Silver City, I have talked to him....I've told him if he'd let us touch him we could put a fly mask on him so he wouldn't be bothered by the flies and I've told him if he'd let us catch him he could be loose with the other horses.....
MaryFlora, he won't eat out of a bucket if I'm holding it.
Kelly, we mainly got him as a companion for Farah so I could take Prince out without her getting hysterical, but,I definitely would like to be able to take him for walks, I am hoping to eventually drive him...I'd like to try agility (even if it's just playing around in the yard ). We'll have to see what he likes to do.
Abby P, I don't want him to feel as if he's doomed , but, yeah, total submission would be nice.
I hope I answered all the questions, if I've missed any it wasn't intentional.....I truly appreciate all the help!
Haha, they don't STAY doomed, once they realize you actually aren't going to cook them up for dinner (or in my case, chop their legs off at the fetlocks), they become friendly. I just agree with Kelly on this one - if you try to wait out a mule, you could be waiting a looooooonnngggg-ass time (see what I did there?).
I'm trying a modified version of Kelly's suggestion....
Yesterday I closed him in the stall and went in and sat in the middle of the stall with a few pieces of carrot. He was very nervous....kept walking around me...wouldn't take any carrot from my hand (I didn't think he would) but he did eat them from the feed pan that was right next to me. I wasn't in there too long....maybe 10 minutes at the most. He pooped 4 times and the last time it was pretty soft, so I figured I'd stressed him enough. So, I opened the door to the turn out, I had to take a step back before he'd go out. I pulled some tufts of hay through the netting of the hay pillow and stood by the other door (to the barn aisle) and he walked back in and started eating. Then when I left the stall and closed the door, he came right up to the door while I talked to him. So, he wasn't too traumatized.
Today I tried it twice....he was much calmer....spent most of his time just looking at me while I talked to him. I put some hay in the feed pan and pulled it closer to me....and he pulled it back Still wouldn't take a treat from my hand. He pooped twice, and it was normal (TMI )?
Afterward, I was standing outside of the turnout, I saw him peeking out of the stall....and I told him, "I see you peeking at me...what are you doing way over there?" and he walked out and came to within a couple of feet of the fence.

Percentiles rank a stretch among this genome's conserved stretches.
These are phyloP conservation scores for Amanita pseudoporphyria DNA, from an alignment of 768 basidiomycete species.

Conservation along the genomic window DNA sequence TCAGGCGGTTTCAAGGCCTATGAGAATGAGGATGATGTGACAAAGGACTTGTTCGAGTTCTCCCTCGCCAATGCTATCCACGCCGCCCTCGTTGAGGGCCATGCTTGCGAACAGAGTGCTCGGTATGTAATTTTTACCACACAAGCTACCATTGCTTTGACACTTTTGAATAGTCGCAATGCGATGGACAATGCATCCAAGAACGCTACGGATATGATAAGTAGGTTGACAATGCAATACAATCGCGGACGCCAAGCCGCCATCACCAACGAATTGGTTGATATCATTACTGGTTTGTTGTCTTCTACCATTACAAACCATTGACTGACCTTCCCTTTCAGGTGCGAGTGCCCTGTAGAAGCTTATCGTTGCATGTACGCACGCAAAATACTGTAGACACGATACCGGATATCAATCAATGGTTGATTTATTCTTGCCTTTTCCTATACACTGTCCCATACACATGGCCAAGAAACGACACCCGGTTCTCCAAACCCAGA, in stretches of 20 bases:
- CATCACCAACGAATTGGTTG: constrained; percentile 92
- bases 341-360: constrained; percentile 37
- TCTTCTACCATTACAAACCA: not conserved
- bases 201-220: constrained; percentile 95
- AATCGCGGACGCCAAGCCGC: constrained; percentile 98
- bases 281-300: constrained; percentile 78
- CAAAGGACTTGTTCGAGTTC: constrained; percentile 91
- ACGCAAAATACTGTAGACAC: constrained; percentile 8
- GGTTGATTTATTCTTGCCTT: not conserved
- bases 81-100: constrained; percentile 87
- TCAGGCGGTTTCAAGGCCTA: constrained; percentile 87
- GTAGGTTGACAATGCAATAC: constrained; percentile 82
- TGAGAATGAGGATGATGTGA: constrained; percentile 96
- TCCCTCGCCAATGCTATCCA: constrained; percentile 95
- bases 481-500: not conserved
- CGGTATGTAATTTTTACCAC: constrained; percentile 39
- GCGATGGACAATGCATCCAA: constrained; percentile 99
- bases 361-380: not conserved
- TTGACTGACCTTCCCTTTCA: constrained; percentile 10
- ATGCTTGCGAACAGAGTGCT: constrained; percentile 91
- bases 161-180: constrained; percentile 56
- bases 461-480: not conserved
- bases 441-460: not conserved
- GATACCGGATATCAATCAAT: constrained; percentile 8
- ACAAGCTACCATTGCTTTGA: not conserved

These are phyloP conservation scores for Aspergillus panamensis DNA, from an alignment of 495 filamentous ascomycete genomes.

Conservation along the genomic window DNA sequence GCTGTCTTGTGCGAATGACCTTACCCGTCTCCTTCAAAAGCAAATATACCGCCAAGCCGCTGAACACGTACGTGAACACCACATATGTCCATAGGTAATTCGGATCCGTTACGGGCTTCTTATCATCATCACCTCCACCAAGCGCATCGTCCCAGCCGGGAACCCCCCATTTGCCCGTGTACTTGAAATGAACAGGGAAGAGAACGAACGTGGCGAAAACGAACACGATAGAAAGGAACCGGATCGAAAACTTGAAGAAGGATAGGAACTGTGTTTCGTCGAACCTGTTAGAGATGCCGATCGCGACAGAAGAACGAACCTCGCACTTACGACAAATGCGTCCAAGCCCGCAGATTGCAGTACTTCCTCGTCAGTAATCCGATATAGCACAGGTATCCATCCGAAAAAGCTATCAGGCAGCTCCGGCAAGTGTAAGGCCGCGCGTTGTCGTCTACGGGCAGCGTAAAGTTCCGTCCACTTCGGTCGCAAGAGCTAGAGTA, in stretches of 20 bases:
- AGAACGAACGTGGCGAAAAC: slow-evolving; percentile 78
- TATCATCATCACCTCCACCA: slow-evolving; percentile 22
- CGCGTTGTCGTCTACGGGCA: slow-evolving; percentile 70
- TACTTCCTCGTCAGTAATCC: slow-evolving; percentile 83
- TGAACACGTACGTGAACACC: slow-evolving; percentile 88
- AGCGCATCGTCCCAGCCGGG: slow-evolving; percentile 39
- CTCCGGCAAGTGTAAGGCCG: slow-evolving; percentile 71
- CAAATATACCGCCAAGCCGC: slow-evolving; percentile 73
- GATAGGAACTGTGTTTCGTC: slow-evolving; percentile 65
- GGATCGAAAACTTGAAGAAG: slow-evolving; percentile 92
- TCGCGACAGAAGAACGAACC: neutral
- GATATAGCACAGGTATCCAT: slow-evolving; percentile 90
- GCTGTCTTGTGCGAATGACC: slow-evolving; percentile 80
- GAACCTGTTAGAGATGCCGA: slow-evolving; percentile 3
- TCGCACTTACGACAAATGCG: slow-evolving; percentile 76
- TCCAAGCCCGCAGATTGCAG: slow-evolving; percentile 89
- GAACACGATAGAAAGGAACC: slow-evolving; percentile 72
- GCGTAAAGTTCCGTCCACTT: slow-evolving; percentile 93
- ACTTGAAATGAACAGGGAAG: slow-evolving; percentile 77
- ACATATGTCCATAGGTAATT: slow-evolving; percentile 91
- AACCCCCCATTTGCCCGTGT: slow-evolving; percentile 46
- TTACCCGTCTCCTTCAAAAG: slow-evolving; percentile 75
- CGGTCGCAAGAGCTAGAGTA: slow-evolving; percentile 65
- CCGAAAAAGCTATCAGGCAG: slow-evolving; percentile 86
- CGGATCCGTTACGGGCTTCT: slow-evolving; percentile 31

I think I'll do this for a few days and see if we make any more progress...then kick it up a notch.
It may make him nervous at first but you aren't doing anything to escalate that, just showing him that there can be good things around a human. Wait until he discovers you can scratch his itches! My pony thinks that's a human's Only Job. Before you know it you won't be able to clean his paddock without constant "help".
"Wait until he discovers you can scratch his itches! My pony thinks that's a human's Only Job."
I don't think I posted this before. It's kind of embarrassing...but, a while ago Prince started turning his butt toward me.....since his former owner trained him to always face people (he was a kicker) it was a bit concerning, but he wasn't pinning his ears or acting cranky so I pretty much ignored it until I could figure out why he was doing it.
Then I read a post about someone's new horse, and she was concerned when her horse turned her butt to her in the stall, until she realized she just wanted butt scritches...
.then it clicked! On top of that I realized I had been reinforcing it by scratching his butt as I told him it was rude to turn his butt to people!!
It's hard to be a horse when your human is stupid....
Ever since I got our 'boys' (4.5 years ago now) I would just sit in the middle of their pen and be with them, scratch them, talk to them, etc.
Now that we are all best buds...
I go in, sit in my chair, and they both run over, turn the but to me for a good hard scratchin.
The funny part is that they will start backing up and end up sitting in my lap
"It's hard to be a horse when your human is stupid"